A.N.I. Works Toward What He Wants, And Who He Wants To Be
Written by Vocalo Radio on January 10, 2022
“If I know what I want my future to look like, then I should be working toward being that person or obtaining that thing. What I want can change, but then that’s just something else to work toward.”– A.N.I.
With roots in Beaumont, Texas, Chicago-based rapper and saxophonist A.N.I. puts in the work to tell his story through music.
From learning saxophone in middle school band to free-styling in his Case Western Reserve University dorm room, A.N.I. credits much of his identity as a musician to his experiences growing up. After moving to Chicago for a job offer in 2021, A.N.I. released six-track EP Channel OnePointFive in December — delving into his triumphs, aspirations and fears with complex bars over smooth, funky beats.
Though he admits he works better alone, A.N.I. collaborated remotely with artists all over the country to flesh out the EP — from Texas to D.C. to Chicago. “Solstice,” Channel OnePointFive‘s final track featuring Chicago’s Ausar, centers on themes of pursuing goals and was featured on Vocalo’s “In Rotation” playlist for December 2021.
We heard form A.N.I. about growing up in Texas, moving to Chicago, Channel OnePointFive and what he’s looking forward to in 2022.
Why did you move to Chicago? What’s something that’s kept you here?
Couple reasons. Mainly for work. I’d visited in May  and, once I saw the city, I thought it might be a good place to settle for a bit. I ended up getting a job offer out here that I didn’t want to pass up.
Another is the music scene. I knew that Chicago is a place with a lot of artists and talent, so when I got the job offer I felt like the city would be a perfect fit. That’s part of what’s keeping me here, along with the city life. Being from Beaumont, [Texas,] a much smaller city, it’s kinda wild being in such an active city with so many things to do.
How has growing up in Texas affected your identity, both as a person and a musician?
Texas is great but I will say I didn’t love growing up in the 409. But, I don’t think I would change it for the world because it made me who I am today. There’s a lot of culture there for a city with around 100,000 people, and there’s some things you can’t replace — like the food, people I met, etc. Like, y’all don’t really know about Cajun food out here and I have yet to meet one person that knows what boudain or boudin is, haha.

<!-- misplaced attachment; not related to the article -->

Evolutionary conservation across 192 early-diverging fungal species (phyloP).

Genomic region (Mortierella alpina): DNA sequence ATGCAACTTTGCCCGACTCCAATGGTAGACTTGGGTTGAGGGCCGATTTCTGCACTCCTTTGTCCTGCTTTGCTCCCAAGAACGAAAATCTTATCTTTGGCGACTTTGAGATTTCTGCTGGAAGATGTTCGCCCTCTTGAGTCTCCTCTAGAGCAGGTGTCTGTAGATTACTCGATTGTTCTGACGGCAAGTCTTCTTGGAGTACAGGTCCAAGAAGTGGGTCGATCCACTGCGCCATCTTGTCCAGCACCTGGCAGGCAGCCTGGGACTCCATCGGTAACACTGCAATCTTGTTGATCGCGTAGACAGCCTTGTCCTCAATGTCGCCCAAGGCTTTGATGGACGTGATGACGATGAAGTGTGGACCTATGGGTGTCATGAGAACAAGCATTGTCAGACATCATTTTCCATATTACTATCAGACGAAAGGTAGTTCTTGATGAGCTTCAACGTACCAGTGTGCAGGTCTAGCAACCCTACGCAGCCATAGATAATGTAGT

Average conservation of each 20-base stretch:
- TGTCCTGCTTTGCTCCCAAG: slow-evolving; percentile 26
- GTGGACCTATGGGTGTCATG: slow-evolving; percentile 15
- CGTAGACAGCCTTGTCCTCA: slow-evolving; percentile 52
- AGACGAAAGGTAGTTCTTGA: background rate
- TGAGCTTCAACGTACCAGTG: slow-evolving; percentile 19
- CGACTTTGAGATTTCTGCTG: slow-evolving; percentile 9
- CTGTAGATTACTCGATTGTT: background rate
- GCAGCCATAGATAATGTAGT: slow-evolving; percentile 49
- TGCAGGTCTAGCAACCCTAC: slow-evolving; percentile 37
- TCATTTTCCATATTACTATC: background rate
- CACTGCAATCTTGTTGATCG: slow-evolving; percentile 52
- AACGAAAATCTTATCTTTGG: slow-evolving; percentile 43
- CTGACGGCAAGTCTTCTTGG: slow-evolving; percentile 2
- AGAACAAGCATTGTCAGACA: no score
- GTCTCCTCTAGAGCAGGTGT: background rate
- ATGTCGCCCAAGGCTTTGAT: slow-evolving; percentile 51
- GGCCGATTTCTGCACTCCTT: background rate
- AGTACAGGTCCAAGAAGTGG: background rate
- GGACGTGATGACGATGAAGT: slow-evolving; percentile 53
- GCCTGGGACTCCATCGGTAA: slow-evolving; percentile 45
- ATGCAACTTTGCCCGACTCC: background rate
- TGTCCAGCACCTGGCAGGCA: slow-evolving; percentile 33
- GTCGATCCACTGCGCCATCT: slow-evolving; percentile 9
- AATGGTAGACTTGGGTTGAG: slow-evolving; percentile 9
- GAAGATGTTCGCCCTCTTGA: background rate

“Not everyone is gonna rock with you and you won’t rock with everyone, so just try to be the best person you can be and do you.”– A.N.I.
You told us you’ve been playing the saxophone since middle school. Why did you start playing it? Do you remember the moment you first realized you enjoyed playing music?
I don’t actually remember why I ended up joining band. Probably because I liked my music class in fifth grade. Funny enough, when I joined I was actually pretty bad at it. I started out near the bottom chair of my class. I really only got better because my middle school band teacher was such a real one — shoutout Mr. Goodlow. By the time I went to high school, I’d loved playing saxophone and had actually gotten pretty good.
When did you become interested in rap?
I didn’t listen to much rap until I got to high school. When I was in middle school, my brother had a few albums like Illmatic [by Nas] and [The] Blueprint 3 [by JAY-Z] downloaded on his PS3, but high school is when I started being fans of artists on my own. Kendrick, Chance the Rapper, Childish Gambino, etc. When I got to college, rap and neo-soul became almost all I listened to — Smino, Duckwrth, Aminé, Kanye.
After freestyling in your dorm room and releasing SoundCloud mixes throughout college, what motivated you to pursue rapping more seriously?